These decisions suggest that Canadian courts will respect the parties' contractual intentions regarding privileged communications in M&A transactions, and that "Great Hill clauses" can be an effective tool to protect the seller's privilege and prevent the buyer from using it against them. However, caution is still warranted, as Canadian courts have not yet scrutinized an actual "Great Hill clause" and may interpret it differently from U.S. courts. Moreover, there may be other factors or circumstances that may affect the validity or enforceability of such clauses, such as the scope of disclosure obligations, the nature of the claims or disputes, or the possibility of inadvertent waiver of privilege by the seller.
Tips and Best Practices for Sellers and Buyers
If you are a seller or a buyer in an M&A transaction, you should carefully consider how to deal with privileged communications in your purchase agreement, and consult with your legal counsel on how to draft and negotiate a "Great Hill clause" that suits your needs and interests. Here are some tips and best practices to keep in mind:
- For sellers:
- Identify and segregate your privileged communications before closing, and remove them from the target company's servers and records.
- Use a separate email account or channel to communicate with your legal counsel during the course of the deal and after closing, and avoid using the target company's email accounts or systems.
- Include a "Great Hill clause" in your purchase agreement that preserves your privilege over certain pre-closing communications, such as deal communications and other sensitive information.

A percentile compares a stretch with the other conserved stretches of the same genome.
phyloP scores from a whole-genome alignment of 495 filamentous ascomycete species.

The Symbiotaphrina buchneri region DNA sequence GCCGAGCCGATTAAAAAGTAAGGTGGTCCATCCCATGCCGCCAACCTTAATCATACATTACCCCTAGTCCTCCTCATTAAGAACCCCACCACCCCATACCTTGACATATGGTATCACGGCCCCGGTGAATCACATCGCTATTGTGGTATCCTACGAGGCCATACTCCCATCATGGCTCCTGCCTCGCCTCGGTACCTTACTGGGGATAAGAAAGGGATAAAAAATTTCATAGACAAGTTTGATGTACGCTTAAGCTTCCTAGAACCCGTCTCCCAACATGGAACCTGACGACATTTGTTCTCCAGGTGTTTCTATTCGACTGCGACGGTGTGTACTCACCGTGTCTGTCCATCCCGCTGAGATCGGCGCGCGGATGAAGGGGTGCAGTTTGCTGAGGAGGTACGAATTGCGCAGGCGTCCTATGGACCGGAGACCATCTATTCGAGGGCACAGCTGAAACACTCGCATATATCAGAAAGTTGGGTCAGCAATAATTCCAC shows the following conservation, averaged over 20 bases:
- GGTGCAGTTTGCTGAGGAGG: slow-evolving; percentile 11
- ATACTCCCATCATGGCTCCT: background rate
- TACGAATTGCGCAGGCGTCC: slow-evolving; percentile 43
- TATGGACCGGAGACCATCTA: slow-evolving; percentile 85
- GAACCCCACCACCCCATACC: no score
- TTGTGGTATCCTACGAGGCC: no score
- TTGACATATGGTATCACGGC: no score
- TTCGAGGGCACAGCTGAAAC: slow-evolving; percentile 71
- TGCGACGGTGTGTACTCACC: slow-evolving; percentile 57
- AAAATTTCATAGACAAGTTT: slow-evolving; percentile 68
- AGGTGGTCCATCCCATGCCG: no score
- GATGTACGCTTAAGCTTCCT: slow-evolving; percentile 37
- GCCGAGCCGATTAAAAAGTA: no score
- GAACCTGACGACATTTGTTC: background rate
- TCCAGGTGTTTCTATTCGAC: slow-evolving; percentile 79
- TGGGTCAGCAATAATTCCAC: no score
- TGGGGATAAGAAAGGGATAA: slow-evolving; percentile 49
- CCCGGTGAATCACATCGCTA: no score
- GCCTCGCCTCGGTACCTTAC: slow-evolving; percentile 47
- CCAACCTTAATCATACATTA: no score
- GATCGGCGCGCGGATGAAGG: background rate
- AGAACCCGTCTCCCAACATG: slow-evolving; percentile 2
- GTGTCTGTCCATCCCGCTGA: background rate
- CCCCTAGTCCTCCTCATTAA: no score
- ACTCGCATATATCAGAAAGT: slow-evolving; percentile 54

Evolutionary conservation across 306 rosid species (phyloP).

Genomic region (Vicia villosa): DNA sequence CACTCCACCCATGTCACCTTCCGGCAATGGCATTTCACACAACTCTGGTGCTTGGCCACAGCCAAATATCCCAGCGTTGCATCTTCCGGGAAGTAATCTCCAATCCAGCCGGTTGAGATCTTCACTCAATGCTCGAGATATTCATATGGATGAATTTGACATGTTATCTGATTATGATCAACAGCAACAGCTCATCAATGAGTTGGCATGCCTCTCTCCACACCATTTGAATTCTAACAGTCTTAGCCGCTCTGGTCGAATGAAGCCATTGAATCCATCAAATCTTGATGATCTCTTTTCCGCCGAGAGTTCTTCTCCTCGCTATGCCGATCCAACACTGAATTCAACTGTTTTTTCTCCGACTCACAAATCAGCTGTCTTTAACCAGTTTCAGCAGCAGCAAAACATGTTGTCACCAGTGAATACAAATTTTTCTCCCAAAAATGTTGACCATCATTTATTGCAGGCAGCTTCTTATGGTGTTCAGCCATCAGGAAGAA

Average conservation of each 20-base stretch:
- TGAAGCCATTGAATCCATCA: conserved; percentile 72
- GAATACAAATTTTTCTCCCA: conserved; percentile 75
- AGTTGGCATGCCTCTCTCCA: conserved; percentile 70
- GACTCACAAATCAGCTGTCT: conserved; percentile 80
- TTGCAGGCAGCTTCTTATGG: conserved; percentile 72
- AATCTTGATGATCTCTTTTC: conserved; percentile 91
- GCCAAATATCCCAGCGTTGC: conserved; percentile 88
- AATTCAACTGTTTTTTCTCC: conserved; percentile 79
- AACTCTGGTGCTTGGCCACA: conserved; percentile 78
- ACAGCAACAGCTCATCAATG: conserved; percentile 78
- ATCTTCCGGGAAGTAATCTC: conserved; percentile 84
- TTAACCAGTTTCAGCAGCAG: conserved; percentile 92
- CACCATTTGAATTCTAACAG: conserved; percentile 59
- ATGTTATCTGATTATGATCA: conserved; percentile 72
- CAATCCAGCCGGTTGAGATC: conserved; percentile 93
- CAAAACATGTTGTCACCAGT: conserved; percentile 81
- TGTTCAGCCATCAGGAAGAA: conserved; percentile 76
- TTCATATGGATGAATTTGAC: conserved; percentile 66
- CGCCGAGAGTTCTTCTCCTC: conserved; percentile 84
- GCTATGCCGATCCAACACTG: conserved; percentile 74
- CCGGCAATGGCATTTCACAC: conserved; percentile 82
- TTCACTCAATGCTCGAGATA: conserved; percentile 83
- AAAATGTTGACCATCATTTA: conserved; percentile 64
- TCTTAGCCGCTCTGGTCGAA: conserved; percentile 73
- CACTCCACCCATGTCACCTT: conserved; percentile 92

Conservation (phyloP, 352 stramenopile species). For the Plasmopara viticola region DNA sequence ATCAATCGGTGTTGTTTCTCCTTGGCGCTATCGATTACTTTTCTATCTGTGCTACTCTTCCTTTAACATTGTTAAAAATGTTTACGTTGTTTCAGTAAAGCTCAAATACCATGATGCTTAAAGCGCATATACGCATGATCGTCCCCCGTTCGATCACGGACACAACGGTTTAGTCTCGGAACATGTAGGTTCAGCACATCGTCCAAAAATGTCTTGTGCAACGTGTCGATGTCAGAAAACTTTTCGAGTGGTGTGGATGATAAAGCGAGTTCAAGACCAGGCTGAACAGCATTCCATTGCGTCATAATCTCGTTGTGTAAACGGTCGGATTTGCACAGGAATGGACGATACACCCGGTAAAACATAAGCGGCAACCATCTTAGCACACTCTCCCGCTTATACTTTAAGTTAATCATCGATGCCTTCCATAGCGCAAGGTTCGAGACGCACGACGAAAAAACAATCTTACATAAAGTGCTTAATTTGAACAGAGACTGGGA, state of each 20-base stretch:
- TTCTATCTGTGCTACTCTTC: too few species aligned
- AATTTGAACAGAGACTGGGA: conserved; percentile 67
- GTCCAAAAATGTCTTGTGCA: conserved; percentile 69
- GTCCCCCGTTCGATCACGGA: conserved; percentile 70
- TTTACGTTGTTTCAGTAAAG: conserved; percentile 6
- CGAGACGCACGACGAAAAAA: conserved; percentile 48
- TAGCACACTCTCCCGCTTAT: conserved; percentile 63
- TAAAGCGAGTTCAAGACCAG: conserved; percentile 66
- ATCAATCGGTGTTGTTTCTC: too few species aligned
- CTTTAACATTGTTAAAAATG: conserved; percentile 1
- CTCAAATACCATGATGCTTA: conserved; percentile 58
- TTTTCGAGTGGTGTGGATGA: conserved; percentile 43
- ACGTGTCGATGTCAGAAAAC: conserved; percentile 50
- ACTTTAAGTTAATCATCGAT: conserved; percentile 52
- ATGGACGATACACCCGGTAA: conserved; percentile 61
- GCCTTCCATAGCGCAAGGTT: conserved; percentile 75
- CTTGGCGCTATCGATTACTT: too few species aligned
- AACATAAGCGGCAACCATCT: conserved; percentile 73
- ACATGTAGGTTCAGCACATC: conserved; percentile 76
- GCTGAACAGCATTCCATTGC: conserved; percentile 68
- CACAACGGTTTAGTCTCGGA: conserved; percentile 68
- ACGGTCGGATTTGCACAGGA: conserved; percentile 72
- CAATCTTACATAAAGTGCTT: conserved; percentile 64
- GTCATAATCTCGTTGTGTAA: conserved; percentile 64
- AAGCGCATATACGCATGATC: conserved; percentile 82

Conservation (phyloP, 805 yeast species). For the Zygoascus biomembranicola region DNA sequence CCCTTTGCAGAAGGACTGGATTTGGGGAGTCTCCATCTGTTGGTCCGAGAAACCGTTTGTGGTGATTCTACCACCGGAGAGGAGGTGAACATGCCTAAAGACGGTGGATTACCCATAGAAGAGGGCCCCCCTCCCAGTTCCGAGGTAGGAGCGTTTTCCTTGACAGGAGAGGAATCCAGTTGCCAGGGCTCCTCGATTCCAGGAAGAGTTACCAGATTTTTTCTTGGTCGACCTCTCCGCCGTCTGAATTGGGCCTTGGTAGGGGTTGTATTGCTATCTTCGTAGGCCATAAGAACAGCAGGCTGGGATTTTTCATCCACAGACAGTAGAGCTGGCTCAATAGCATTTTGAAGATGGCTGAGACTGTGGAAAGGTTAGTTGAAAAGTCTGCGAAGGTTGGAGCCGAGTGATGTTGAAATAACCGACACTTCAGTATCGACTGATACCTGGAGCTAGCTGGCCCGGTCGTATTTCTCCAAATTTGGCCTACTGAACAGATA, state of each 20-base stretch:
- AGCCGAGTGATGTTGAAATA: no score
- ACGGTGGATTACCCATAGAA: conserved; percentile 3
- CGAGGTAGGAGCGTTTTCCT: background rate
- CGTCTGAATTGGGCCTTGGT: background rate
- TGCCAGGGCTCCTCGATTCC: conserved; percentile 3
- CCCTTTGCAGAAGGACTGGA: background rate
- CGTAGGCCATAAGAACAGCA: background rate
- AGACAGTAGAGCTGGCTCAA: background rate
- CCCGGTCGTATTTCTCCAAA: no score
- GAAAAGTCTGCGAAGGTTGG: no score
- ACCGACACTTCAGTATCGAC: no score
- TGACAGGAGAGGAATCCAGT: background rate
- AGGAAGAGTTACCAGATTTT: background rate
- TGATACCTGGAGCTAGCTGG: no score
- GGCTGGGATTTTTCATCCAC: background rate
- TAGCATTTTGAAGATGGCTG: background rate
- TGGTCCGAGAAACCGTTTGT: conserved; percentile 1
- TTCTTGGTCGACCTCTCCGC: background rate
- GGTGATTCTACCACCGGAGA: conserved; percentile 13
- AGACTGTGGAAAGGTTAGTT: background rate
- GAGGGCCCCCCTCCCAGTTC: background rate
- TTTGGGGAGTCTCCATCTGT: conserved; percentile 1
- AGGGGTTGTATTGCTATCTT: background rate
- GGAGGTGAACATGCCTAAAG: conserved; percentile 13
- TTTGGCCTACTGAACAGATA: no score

- Include a "no use" clause that prohibits the buyer from using those communications in any post-closing litigation against you.
- Include a clause that allows you to retain your external deal counsel in any post-closing dispute with the buyer arising from the transaction.
- For buyers:
- Conduct a thorough due diligence on the target company and its assets and liabilities, and request disclosure of any relevant privileged communications that may affect your decision or valuation.
- Include a clause that grants you access to certain privileged communications that you need to manage the operations, assets and liabilities that you acquire at closing, such as litigation or regulatory matters.
- Include a clause that requires the seller to identify and segregate its privileged communications before closing, and to return or destroy any copies that may be transferred to you at closing.
- Include a clause that requires the parties to cooperate and protect each other's privilege over certain pre-closing communications, such as joint defense or common interest communications.
These tips and best practices can reduce the risk of disputes or surprises regarding privileged communications in your M&A transaction and protect your rights and interests as a seller or a buyer.
The content of this article is intended to provide a general guide to the subject matter. Specialist advice should be sought about your specific circumstances.